Above - screen grabs from THE DEVIL HORSE (Mascot, 1932), Chapter 1 - "Untamed". This became popular stock footage and used in other westerns and serials. For example, in TRAIL TO SAN ANTONE (Republic, 1947), Gene Autry saves Peggy Stewart from getting trampled by a horse. Gene wears a light colored shirt so he (somewhat) matches this DEVIL HORSE footage. It was also used in another Autry, COMIN' ROUND THE MOUNTAIN (Republic, 1936).

Nat Levine and stunt man Cliff Lyons

(From Old Corral collection)
Stunt man Cliff 'Tex' Lyons worked in at least a half dozen Mascot serials.

In the 1920s, he had a brief starring career as 'Tex' Lyons. And in the 1930s - 1940s, he doubled Buck Jones, Bob Baker, Johnny Mack Brown, Ken Maynard, others.

Circa 1948, he began a relationship with director John Ford and longtime friend John Wayne that lasted through 15 films, the first being FORT APACHE (1948). In many of the Wayne and Ford films, Lyons wound up doing stunts as well as stunt coordinator / second unit director duties.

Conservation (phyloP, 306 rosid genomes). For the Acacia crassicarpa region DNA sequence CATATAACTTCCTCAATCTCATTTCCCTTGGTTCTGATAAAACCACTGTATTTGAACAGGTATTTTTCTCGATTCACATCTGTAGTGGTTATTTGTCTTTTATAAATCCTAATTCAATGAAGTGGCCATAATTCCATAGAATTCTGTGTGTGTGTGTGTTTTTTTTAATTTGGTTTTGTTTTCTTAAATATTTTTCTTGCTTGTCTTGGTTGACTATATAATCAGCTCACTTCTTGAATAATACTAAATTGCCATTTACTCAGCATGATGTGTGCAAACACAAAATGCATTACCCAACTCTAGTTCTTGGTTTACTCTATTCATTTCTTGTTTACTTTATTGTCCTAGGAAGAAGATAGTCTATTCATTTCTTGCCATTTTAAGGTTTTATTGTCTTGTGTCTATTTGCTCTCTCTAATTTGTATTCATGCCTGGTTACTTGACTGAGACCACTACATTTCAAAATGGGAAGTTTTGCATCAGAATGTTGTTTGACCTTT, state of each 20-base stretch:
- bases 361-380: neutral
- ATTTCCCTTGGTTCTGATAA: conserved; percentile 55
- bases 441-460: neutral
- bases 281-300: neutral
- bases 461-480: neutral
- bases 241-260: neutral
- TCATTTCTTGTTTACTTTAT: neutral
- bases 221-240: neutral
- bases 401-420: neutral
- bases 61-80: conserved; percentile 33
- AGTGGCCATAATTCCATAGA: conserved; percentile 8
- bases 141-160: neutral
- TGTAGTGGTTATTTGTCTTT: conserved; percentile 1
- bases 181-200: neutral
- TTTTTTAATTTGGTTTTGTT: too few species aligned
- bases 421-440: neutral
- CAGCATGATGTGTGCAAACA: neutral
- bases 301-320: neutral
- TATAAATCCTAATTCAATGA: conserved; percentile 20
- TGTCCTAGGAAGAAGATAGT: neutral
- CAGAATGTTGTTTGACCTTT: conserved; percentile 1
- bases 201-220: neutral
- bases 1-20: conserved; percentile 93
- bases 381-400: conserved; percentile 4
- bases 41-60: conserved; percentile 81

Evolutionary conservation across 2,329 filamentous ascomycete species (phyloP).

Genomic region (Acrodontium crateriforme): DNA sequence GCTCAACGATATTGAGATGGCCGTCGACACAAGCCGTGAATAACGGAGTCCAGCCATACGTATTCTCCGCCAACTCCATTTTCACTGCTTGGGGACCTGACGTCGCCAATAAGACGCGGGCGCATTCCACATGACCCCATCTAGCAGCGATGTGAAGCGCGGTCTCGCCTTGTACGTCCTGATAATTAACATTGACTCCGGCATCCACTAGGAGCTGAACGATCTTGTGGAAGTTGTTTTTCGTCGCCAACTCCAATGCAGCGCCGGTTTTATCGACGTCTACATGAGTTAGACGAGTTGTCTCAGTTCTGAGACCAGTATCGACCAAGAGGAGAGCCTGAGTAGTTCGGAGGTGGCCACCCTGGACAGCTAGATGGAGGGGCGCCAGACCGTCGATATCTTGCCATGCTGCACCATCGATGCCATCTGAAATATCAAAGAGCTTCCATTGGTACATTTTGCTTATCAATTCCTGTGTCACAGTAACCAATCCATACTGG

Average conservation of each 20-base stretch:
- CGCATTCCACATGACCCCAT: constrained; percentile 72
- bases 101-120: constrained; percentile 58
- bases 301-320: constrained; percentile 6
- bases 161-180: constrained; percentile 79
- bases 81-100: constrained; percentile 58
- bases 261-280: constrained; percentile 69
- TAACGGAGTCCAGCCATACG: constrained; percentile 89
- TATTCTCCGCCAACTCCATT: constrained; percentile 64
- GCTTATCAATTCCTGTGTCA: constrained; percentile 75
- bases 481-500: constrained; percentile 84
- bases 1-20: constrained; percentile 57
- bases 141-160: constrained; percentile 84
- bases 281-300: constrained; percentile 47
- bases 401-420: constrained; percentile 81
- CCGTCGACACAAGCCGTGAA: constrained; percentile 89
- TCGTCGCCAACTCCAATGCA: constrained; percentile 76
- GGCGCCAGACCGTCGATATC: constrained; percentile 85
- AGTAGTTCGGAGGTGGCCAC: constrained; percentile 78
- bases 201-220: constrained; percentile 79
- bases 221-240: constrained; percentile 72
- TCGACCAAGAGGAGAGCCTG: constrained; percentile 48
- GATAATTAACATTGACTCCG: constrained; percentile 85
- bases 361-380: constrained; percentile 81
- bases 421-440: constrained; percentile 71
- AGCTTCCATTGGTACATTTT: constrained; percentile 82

Above - Cliff Lyons doubling Tom Mix and chasing down Charles Middleton in a screen capture from THE MIRACLE RIDER (Mascot, 1935), Chapter 15 - "Justice Rides the Plains".

Nat Levine ... and horses and dogs

Horses and dogs had major roles in several Mascot serials:

Rin-Tin-Tin (Senior):
THE LONE DEFENDER (Mascot, 1930)
THE WOLF DOG (Mascot, 1933)

Rin-Tin-Tin Jr.:
THE LAW OF THE WILD (Mascot, 1934)

Rex, "King of the Wild Horses":
THE LAW OF THE WILD (Mascot, 1934)

Apache, the "Devil Horse":
THE DEVIL HORSE (Mascot, 1932)

1930 tradepaper ad for Rin-Tin-Tin (Senior) in THE LONE DEFENDER (Mascot, 1930).

(From Old Corral collection)

THE ADVENTURES OF REX AND RINTY (Mascot, 1935) was the next to last serial from Mascot. And Rex and Rinty Jr. got billed ahead of hero Kane Richmond.